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Dominant species
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Orpiment
Orpiment
Chemical
Formula
As2S3
Species
Sulfides
Crystal
System
Monoclinic
Mohs
Scale
1-2
Specific
Gravity
3.49
Color
Lemon-yellow to golden or brownish yellow
Streak
Pale lemon-yellow
Luster
Pearly
Refractive
Index
n = 2.400 n = 2.810 n = 3.020
Diaphaneity
Transparent
Cleavage
PerfectPerfect imperfect
Crystal Habit:Commonly in foliated columnar or fibrous aggregates; may be reniform or botryoidal; also granular or powdery; rarely as prismatic crystals
Orpiment, As2S3, is a common monoclinic arsenic sulfide mineral. It has a Mohs hardness of 1.5 to 2 and a specific gravity of 3.49. It melts at 300 °C to 325 °C. Optically it is biaxial (?) with refractive indices of a=2.4, b=2.81, g=3.02. Orpiment is an orange to yellow mineral that is found worldwide, and occurs as a sublimation product in volcanic fumaroles, low temperature hydrothermal veins, hot springs and as a byproduct of the decay of another arsenic mineral, realgar. It is often found in association with realgar. It takes its name from the Latin auripigmentum (aurum ? gold + pigmentum ? pigment) because of its deep yellow color.

Historical uses

Orpiment was an important item of trade in the Roman Empire and was used as a medicine in China although it is highly toxic. It was also used as a fly poison and to poison arrows. Because of its striking color, it was also a favourite with alchemists searching for a way to make gold, both in China and the West.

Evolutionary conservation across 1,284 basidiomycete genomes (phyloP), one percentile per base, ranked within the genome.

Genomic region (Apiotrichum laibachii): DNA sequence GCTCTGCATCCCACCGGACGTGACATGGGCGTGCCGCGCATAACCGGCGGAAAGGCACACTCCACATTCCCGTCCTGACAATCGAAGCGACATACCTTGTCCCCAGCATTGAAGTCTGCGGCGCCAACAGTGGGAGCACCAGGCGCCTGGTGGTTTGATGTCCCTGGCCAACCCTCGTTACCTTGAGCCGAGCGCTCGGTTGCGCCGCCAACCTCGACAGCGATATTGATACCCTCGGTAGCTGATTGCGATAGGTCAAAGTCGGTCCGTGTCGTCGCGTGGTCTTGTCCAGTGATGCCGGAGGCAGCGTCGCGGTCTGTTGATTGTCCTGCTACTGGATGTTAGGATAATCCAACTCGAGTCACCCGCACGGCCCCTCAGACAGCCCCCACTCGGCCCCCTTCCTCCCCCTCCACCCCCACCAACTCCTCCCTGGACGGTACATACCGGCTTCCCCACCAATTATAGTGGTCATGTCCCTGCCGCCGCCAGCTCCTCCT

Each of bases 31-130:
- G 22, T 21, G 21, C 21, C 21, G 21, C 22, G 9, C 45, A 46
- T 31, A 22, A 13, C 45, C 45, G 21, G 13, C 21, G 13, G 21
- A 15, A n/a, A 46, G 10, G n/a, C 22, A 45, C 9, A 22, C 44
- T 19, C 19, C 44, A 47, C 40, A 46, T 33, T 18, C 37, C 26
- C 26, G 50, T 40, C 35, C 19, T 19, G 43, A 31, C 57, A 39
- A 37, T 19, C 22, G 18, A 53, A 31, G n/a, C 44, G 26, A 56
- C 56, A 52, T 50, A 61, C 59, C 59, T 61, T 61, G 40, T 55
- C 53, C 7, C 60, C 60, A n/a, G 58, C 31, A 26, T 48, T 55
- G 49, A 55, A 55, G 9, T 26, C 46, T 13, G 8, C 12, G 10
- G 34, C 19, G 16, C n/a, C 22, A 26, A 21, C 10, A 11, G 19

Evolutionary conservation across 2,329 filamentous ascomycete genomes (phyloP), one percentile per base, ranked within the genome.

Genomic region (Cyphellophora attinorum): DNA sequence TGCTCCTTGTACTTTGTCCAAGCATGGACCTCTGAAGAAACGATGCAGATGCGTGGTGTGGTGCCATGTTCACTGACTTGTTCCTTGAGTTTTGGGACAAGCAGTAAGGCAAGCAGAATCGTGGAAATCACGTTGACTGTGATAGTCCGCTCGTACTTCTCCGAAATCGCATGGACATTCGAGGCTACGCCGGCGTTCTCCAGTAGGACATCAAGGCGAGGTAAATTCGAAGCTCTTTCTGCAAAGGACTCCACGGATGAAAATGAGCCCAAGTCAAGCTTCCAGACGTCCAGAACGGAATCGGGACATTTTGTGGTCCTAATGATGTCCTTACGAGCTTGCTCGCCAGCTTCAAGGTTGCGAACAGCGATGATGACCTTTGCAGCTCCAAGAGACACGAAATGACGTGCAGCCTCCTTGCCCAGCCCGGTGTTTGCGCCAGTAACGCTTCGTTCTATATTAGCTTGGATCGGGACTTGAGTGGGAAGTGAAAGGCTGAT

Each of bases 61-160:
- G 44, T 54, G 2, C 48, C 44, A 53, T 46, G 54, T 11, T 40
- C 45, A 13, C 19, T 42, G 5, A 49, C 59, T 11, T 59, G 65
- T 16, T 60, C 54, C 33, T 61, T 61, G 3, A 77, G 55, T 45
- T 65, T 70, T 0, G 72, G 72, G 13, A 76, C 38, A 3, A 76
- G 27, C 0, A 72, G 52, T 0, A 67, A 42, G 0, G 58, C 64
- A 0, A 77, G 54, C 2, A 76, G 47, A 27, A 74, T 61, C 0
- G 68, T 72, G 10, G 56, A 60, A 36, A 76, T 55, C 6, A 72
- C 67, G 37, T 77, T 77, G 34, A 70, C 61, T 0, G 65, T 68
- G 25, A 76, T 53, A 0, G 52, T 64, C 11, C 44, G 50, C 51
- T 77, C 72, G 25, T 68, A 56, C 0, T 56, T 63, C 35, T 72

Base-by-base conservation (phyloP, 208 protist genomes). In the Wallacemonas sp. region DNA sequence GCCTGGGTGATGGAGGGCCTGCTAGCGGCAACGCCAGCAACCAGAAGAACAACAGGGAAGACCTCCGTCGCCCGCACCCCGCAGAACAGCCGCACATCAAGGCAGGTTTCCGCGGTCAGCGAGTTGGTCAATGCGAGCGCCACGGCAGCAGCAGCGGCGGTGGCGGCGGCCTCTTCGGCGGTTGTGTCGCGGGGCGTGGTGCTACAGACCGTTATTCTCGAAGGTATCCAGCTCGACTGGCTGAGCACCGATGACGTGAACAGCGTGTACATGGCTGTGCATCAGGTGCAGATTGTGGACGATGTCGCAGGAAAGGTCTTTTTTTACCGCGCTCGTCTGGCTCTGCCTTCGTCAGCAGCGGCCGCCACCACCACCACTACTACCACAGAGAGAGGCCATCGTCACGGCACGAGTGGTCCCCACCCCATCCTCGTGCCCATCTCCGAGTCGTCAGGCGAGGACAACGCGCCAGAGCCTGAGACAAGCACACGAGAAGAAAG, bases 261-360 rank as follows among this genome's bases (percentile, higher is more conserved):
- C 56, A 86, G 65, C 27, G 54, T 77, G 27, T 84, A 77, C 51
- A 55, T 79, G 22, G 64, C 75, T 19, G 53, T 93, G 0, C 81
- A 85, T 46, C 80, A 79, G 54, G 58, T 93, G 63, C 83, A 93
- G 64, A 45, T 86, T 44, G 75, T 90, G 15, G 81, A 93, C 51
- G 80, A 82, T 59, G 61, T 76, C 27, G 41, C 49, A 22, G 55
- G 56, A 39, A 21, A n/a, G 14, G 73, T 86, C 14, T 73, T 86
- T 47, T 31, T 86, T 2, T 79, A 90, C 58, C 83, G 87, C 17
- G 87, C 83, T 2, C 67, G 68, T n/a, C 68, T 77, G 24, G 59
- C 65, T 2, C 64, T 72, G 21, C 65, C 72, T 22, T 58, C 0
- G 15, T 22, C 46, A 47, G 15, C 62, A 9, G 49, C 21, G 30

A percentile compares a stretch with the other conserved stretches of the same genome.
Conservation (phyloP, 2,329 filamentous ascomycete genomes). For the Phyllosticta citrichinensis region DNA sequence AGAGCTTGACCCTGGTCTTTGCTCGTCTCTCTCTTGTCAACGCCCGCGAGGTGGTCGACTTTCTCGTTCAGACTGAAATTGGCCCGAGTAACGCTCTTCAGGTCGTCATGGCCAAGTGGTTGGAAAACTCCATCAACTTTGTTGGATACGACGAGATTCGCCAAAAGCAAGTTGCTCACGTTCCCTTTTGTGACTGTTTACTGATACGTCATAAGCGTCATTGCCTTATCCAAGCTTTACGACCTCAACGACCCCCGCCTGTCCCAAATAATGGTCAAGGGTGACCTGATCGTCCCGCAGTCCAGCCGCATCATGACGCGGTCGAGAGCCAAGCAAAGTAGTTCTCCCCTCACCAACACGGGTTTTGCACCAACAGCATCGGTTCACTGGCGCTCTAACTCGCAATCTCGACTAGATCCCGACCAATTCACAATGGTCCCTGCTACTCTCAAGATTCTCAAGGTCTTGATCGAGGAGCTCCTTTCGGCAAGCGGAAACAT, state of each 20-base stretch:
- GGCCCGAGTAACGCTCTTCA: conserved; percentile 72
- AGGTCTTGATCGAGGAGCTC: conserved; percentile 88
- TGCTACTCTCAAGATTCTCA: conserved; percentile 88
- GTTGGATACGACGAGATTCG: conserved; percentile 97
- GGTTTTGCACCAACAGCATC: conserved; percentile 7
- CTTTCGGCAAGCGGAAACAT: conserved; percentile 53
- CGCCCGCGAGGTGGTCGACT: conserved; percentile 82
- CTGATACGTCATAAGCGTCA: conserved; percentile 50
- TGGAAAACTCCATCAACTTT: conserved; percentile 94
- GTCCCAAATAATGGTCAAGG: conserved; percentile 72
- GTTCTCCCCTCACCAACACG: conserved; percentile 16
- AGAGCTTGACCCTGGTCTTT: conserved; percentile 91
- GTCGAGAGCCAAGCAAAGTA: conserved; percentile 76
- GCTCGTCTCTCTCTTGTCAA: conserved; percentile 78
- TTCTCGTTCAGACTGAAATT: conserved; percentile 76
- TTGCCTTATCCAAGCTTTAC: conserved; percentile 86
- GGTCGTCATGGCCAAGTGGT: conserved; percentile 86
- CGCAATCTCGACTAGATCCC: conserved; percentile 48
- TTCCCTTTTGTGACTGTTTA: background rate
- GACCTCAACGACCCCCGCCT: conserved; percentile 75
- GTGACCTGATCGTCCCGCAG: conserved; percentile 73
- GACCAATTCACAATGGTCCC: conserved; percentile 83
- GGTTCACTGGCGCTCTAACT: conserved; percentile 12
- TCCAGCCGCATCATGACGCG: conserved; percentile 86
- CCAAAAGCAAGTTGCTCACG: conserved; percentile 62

Orpiment was ground, processed and used for centuries as a pigment in painting and for sealing wax, being one of the few clear, bright yellow pigments available to artists up until the 19th century. Orpiment presented problems, however, such as its extreme toxicity and its incompatibility with other common pigments like lead and copper-based substances such as verdigris and azurite. The use of orpiment as a pigment material ended almost entirely with the advent of the cadmium yellows and the various dye-based colors of the 19th century.

Contemporary uses

Orpiment is used in the production of infrared-transmitting glass, oil cloth, linoleum, semiconductors, photoconductors, pigments, and fireworks. Mixed with two parts of slaked lime, orpiment is still very commonly used in rural India as a depilatory. It is also used in the tanning industry to remove hair from hides.

Crystal structure

Gallery of orpiment specimens


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